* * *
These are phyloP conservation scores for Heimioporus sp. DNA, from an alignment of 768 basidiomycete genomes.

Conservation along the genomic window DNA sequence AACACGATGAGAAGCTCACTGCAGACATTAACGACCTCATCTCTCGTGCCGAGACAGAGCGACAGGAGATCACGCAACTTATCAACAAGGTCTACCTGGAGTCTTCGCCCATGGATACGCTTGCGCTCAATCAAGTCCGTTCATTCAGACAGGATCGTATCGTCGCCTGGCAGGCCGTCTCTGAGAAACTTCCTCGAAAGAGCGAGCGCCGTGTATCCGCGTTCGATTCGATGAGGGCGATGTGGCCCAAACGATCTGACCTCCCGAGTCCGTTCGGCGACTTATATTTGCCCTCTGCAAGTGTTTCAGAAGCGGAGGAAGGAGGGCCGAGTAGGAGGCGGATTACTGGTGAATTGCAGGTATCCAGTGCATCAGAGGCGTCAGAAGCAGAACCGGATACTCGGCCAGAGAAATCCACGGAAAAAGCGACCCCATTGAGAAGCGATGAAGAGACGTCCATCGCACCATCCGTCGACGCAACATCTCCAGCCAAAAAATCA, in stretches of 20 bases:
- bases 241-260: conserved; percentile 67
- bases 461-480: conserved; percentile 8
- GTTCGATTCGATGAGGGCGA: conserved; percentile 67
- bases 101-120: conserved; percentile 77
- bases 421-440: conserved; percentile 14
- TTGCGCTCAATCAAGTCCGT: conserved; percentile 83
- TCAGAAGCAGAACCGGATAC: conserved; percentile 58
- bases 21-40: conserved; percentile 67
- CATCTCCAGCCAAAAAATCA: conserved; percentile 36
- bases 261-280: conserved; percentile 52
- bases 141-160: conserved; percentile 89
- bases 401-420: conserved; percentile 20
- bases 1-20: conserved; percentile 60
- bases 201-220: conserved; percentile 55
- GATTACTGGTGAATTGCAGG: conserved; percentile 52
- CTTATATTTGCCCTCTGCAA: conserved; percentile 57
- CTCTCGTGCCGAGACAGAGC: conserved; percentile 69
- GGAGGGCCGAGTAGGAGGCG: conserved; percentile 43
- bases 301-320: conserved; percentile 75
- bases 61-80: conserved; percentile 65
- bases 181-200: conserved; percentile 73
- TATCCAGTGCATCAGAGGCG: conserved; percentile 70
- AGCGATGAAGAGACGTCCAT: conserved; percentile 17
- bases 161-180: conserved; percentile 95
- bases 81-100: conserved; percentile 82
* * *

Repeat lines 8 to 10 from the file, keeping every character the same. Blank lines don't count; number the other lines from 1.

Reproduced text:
- TTGCGCTCAATCAAGTCCGT: conserved; percentile 83
- TCAGAAGCAGAACCGGATAC: conserved; percentile 58
- bases 21-40: conserved; percentile 67